Glands: hormones and functions

Gland Hormone Target Functions
Pituitary, anterior gland Growth hormone (GH, somatotropin) All cells Maintains protein production, releases fats and glucose
  Thyroid-stimulating Hormone (TSH) Thyroid gland Stimulates production and secretion of thyroxine
  Adrenocorticotropic Hormone (ACTH) Adrenal cortex Stimulates production and secretion of corticoids
  Follicle-stimulating hormone (FSH) Gonads Plays a role in female monthly cycle, the production of female sex hormones and men gametes
  Luteinizing hormone (LH) Gonads Plays a role in female monthly cycle, stimulates production of sex hormones
  Prolactin Mammary glands Stimulates growth of gland and production of milk
Hypothalamus Releasing hormones Pituitary Stimulates release of GH, TSH, LH, FSH, ACTH, and Prolactin
  Inhibiting hormones Pituitary Inhibits release of GH and Prolactin
  Oxytocin Uterus, mammary glands Stimulates muscle contracting during childbirth, milk release
  Antidiuretic hormone (ADH, Vasopressin) Kidneys Controls water reabsorption
Thyroid Thyroxine All body cells Stimulates metabolic rate
Parathyroid Parathyroid hormone (PTH) Bone Controls level of calcium ions and potassium ions
Adrenal cortex Aldosterone Kidneys Controls reabsorption of sodium, stimulates excretion of potassium
  Hydrocortisone (cortisol) Liver, various cells Inhibits glucose uptake, aids healing, reduces inflammation
  Androgen Male gonads Stimulates development of male secondary sex characteristics
Adrenal medulla Epinephrine, Norepinephrine Various cells Controls stress reactions:increases heart and breathing rates, raises blood pressure and glucose level, inhibits digestion
Pancreas (islets of Langerhans) Insulin, Glucagon Liver muscle, Liver Stimulates glucose uptake Triggers breakdown of glycogen into glucose  
Female gonads (ovaries) Progesterone, estrogen Female sex organs Controls female secondary sex characteristic development, Female sexual functions
Male gonads (testes) Testosterone Male sex organs Controls development of male gametes and male secondary sex characteristics


Endocrine System Regulation

The endocrine system and the nervous system together control other body systems. However, the endocrine system also controls itself.



The endocrine system controls itself through a process called negative feedback. This process is similar to the way a thermostat regulates a household furnace. When the temperature falls below the thermostat setting, the furnace switches on and begins producing heat. When the temperature reaches the thermostat setting, the furnace switches off. Similarly, the level of a hormone in the blood turns its own production off and on.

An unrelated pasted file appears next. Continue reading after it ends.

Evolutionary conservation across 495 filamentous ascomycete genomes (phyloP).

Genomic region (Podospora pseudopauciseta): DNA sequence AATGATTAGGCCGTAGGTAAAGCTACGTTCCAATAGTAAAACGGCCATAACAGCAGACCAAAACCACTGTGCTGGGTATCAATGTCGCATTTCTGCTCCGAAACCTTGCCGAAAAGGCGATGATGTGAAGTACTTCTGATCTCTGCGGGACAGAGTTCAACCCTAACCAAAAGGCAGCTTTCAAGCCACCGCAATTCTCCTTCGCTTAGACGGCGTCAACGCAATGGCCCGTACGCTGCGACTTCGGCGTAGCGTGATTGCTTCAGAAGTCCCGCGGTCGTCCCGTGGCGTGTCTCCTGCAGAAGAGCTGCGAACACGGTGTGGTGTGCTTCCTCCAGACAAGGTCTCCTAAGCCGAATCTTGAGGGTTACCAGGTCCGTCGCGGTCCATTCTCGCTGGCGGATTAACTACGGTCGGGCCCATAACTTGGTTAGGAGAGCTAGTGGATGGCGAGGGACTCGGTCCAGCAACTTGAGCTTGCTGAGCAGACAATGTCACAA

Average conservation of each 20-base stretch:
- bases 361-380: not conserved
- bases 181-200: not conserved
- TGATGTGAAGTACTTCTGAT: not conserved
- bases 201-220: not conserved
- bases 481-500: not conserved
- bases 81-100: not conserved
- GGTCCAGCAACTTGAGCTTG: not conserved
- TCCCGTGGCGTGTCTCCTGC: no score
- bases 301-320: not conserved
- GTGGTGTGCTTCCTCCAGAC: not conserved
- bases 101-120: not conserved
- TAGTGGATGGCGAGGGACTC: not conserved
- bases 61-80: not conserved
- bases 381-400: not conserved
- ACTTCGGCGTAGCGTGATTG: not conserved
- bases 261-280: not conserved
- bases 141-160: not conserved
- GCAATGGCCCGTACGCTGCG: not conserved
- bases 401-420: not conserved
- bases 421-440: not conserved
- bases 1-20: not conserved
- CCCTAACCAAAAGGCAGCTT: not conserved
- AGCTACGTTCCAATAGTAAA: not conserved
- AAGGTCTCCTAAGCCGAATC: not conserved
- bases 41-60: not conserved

Negative feedback controls the thyroxine level in the blood. The hypothalamus plays the role of the thermostat. The hypothalamus has cells that detect the presence of thyroxine in the blood. When the thyroxine level is low, the hypothalamus secretes a releasing hormone that stimulates the pituitary to secrete TSH. TSH causes the thyroid to secrete thyroxine. When the thyroxine level returns to normal, the hypothalamus stops secreting the releasing hormone. As a result of this feedback mechanism, the pituitary stops secreting TSH, and the thyroid slows down secretion of thyroxine.


How Hormones Act

There are two types of hormones: steroids, which are fatlike organic compounds, and protein hormones. Sex hormones and corticoids are steroids. All others are protein hormones.

Steroids and protein hormones produce their effect differently. A steroid passes through the target cell membrane. It combines with a receptor molecule and moves into the cell nucleus. There it helps determine the manufacture of specific proteins. Protein hormones affect their target cells through a two-step procedure called a “two-messenger” system. The first messenger, the hormone, combines with the receptor on the target cell membrane. This combination activates an enzyme on the membrane’s inside wall. The enzyme helps change ATP into cyclic adenosine monophosphate, or cyclic AMP. Cyclic AMP triggers enzymes that bring about changes initiated by the original hormone. Thus, cyclic AMP is called the second messenger.


Circulatory system


Substances within a single cell can be trans­ported by movement of cytoplasm. Diffusion and active transport carry food, chemicals, gases, and waste products into and out of the cells of simple organisms. Large multicellular animals, however, require a more elabo­rate system for the transport of the nutrients, oxygen, and wastes that circulate throughout the body. Pickup and delivery within the human body are handled by an effective transport system: a pump, carriers, and thousands of kilometers of tubes that run throughout the body. The system is called the circulatory system. The circulatory system not only car­ries nutrients, oxygen, and bodily wastes but it also provides the body with a natural defense mechanism against disease.


The blood

Blood is the chief carrier of the body's transport system. It car­ries nutrients and oxygen to body cells and transports carbon dioxide and other waste products away from the cells. Blood also combats disease and helps maintain body temperature.

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